Over 100 teen filmmakers spoke Truth to Power for this year’s YFEP Film Contest. We invited teens to speak directly to those in power to lead change about issues that matter to them. The 12 finalist films tackled a wide range of polarizing, and often taboo, topics including gun violence, immigrant family separation, gender equality, toxic masculinity, shaming and [...]

Turn It Off, Dammit! — Opposition to Film Screening

By |2020-01-03T13:47:44-05:00June 11th, 2012|Blog|

Turn Me On, Dammit!, an indie Norwegian film about a 15-year-old girl’s struggling with her burgeoning sexuality and dealing with high school tensions, has been widely acclaimed by critics on both sides of the Atlantic. Yet, controversy led to the cancellation of a screening in Tuscaloosa, Alabama, where the film was scheduled to be shown as part of the Arts [...]

Reassessing “Decency”

By |2020-01-03T13:42:53-05:00July 1st, 2011|Blog|

On Monday, June 27th, the Supreme Court announced that upon returning from its summer recess in October, it would revisit the Federal Communication Commission's rule that allows it to fine broadcasters for “indecency.” Last year, the New York-based 2nd U.S. Circuit Court of Appeals ruled that the FCC was violating broadcasters' free-speech rights. The Court also stated that [...]

Sorrell Means Business

By |2020-01-03T13:42:53-05:00June 29th, 2011|Blog|

Last week’s Supreme Court decision in Sorrell v. IMS Health Inc.  signified a subtle yet important shift in commercial speech interpretation that may precede increased corporate strength in the legal arena.  The opinion, by Justice Kennedy, argues that Vermont did not have grounds to ban pharmaceutical data-mining as it is a form of non-deceptive commercial information-sharing that is [...]

Free to Speak or Free to Seize?

By |2020-01-03T13:42:48-05:00June 24th, 2011|Blog|

A recent surge in vulnerability to search and seizure, despite protection under the Fourth Amendment, is creating a climate of fear of punishment for constitutional free expression.  Multiple stories this week share the theme of government interpretation of the Fourth Amendment infringing on the rights of the public.  If professionals and the public must live in fear of [...]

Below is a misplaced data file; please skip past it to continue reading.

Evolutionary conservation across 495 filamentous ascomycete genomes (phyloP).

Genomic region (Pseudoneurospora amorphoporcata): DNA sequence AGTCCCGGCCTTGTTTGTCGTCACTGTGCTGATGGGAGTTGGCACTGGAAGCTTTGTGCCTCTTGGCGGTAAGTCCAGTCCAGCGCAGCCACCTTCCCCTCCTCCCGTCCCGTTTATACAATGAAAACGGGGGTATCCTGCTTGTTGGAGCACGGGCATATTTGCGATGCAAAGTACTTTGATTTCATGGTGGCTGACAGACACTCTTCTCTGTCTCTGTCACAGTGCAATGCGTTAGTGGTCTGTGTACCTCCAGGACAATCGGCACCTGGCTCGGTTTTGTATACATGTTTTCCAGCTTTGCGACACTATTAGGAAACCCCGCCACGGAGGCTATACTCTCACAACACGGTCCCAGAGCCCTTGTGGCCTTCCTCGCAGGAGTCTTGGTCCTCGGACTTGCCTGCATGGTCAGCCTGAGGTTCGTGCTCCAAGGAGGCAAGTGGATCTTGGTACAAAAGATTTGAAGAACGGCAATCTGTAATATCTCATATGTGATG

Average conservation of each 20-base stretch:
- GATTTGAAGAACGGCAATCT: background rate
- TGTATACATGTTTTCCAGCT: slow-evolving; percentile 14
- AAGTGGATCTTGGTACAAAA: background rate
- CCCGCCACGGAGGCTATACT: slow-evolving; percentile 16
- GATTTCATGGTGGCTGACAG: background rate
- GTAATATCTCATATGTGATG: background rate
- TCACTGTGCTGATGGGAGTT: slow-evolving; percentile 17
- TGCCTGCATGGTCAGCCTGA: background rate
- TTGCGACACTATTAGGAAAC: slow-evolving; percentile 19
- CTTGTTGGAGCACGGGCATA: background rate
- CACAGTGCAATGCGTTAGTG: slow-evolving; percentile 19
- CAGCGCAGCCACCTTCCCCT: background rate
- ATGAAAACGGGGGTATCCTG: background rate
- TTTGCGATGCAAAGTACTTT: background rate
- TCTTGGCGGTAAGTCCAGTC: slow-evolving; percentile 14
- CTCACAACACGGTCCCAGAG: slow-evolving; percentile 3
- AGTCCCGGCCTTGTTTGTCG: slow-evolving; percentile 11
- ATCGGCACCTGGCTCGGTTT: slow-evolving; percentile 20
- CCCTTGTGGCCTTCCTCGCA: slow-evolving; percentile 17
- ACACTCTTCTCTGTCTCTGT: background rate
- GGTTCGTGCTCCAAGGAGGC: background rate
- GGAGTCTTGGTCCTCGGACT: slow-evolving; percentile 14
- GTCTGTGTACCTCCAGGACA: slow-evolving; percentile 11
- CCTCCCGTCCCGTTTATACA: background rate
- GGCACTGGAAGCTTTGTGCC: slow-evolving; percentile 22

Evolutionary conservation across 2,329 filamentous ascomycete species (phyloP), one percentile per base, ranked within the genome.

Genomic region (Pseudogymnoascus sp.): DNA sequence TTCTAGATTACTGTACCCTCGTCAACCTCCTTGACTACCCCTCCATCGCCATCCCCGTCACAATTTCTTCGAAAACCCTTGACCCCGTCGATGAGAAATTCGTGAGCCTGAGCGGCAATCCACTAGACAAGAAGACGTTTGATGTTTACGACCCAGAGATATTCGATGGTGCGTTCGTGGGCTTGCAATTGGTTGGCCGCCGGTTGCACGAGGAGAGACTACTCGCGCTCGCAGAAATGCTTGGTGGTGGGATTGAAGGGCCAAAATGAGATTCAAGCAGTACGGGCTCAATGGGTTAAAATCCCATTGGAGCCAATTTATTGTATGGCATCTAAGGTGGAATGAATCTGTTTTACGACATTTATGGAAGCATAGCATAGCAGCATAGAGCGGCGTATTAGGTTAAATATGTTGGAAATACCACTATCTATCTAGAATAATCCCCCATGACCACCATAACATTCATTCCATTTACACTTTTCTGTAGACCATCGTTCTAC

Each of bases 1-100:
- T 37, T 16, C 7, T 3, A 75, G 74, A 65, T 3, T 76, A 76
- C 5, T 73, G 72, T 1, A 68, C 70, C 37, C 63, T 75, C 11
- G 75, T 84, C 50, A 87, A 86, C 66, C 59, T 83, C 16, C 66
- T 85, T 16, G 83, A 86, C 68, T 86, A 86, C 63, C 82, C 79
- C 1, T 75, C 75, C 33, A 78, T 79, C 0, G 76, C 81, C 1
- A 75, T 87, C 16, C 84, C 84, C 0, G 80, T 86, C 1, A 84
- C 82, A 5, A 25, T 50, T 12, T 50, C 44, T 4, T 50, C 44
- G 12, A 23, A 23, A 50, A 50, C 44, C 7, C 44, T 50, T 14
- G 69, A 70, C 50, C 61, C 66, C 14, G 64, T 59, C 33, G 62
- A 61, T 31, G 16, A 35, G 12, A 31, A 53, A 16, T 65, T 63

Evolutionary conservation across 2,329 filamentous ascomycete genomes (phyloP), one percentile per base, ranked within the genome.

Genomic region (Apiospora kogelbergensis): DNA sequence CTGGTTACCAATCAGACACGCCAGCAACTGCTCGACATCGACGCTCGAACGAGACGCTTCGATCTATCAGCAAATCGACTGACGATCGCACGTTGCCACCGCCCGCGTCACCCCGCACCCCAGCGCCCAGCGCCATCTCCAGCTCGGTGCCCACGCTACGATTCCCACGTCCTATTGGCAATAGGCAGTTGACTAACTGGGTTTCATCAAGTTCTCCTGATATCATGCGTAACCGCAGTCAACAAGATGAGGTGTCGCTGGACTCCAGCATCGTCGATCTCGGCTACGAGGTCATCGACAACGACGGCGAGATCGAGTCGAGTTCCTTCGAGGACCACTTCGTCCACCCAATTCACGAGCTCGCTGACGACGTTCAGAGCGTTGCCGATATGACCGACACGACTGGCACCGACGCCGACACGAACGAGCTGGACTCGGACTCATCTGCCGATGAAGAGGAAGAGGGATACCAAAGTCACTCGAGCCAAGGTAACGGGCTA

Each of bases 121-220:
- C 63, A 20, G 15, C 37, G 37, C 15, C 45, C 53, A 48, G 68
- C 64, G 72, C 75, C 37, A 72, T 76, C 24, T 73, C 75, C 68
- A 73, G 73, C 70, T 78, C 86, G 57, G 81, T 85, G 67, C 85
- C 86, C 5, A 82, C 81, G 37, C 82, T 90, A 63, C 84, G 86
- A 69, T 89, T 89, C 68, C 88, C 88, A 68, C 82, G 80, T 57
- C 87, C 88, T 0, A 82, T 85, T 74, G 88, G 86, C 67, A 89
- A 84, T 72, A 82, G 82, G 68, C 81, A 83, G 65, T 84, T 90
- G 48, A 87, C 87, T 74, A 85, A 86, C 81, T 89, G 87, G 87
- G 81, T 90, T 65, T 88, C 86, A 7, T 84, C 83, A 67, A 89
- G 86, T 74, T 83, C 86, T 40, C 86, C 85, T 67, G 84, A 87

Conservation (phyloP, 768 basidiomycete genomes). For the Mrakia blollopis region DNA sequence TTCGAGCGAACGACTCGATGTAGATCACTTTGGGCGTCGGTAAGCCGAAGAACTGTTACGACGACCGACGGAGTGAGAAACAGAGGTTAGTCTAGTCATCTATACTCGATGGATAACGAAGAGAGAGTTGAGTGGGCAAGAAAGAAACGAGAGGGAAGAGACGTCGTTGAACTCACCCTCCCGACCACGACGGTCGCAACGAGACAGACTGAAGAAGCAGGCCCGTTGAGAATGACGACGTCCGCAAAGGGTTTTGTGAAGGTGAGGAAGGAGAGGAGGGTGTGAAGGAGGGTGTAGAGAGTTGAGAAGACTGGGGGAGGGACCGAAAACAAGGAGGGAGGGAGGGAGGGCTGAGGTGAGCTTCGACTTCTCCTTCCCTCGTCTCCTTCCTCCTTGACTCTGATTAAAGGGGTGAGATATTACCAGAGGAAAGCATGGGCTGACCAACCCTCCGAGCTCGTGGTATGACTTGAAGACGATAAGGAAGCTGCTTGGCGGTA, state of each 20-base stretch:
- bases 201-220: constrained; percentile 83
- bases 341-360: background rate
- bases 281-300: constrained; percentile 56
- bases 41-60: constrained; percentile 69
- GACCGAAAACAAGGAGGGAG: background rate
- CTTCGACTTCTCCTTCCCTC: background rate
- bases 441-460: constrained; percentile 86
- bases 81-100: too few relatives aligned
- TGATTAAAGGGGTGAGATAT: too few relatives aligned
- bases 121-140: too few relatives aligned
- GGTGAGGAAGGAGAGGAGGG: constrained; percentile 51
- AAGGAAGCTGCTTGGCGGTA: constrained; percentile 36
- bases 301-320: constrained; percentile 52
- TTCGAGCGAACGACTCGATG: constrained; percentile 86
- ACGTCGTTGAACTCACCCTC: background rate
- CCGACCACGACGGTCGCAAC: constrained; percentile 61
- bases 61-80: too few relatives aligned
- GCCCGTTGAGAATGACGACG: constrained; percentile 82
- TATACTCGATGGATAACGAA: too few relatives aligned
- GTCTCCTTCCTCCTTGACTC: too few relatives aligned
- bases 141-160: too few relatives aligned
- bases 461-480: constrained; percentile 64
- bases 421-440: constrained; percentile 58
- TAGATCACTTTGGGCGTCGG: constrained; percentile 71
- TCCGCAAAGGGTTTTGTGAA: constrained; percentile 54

Guest Blog: John Davis Malloy on the Smithsonian After Hide/Seek

By |2020-01-03T13:40:44-05:00May 11th, 2011|Blog|

It’s true that the Smithsonian’s Flashpoints and Faultlines forum was too late for Hide/Seek, but keeping the issues alive months after the exhibit closed may be the right timing for the future of this public institution. It was no surprise that in his welcoming remarks Wayne Clough described himself as having no choice but to censor the artwork.  Less expected [...]

WEAR IT PROUD

By |2020-01-03T13:40:08-05:00March 28th, 2011|Blog|

Button brought back from the March 2011 Culture Wars symposium with the Corcoran and Transformer DC.

Democracy Now: Journalist Searched On Return From Haiti

By |2020-01-03T13:39:06-05:00February 15th, 2011|Blog|

Democracy Now! reports the Obama administration is continuing the Bush regime's policy of directing Immigration and Customs Enforcement (ICE) to search and copy computers, smartphones, cameras, and hard drives of "listed" Americans returning to the United States. ACLU (NCAC member!) staff attorney Catherine Crump says "many journalists and lawyers who often work abroad have also experienced similar interrogations." The ACLU [...]

US Government, Sponsor of Book Censorship

By |2016-01-14T12:56:34-05:00January 24th, 2011|Blog|

NCAC occasionally publishes guest blogs on topics related to free speech. The views in these articles do not necessarily reflect the official position of NCAC, however they raise important issues for discussion. By Vel Nirtist How do you keep the unwashed masses known as the "public" from highly prestigious and quite remunerative pursuit known as "public debate" which rightly belongs [...]

Waterbury CT School District Attempts to Cancel August Wilson Play

By |2019-03-07T21:45:25-05:00January 18th, 2011|Blog|

Censorship continues full front attacks on all the arts. Two weeks into 2011, we've already seen censorship of David Wojnarowicz at the National Portrait Gallery; a new edition of Mark Twain's Huckelberry Finn hit the bookstores, without the N-word; the arrest of Belarus theater director Nikolai Khalezin of Belarus Free Theatre and now the Waterbury Connecticut school district is attempting [...]

New Museum Opens – Museum of Censored Art

By |2016-01-14T12:58:12-05:00January 12th, 2011|Blog|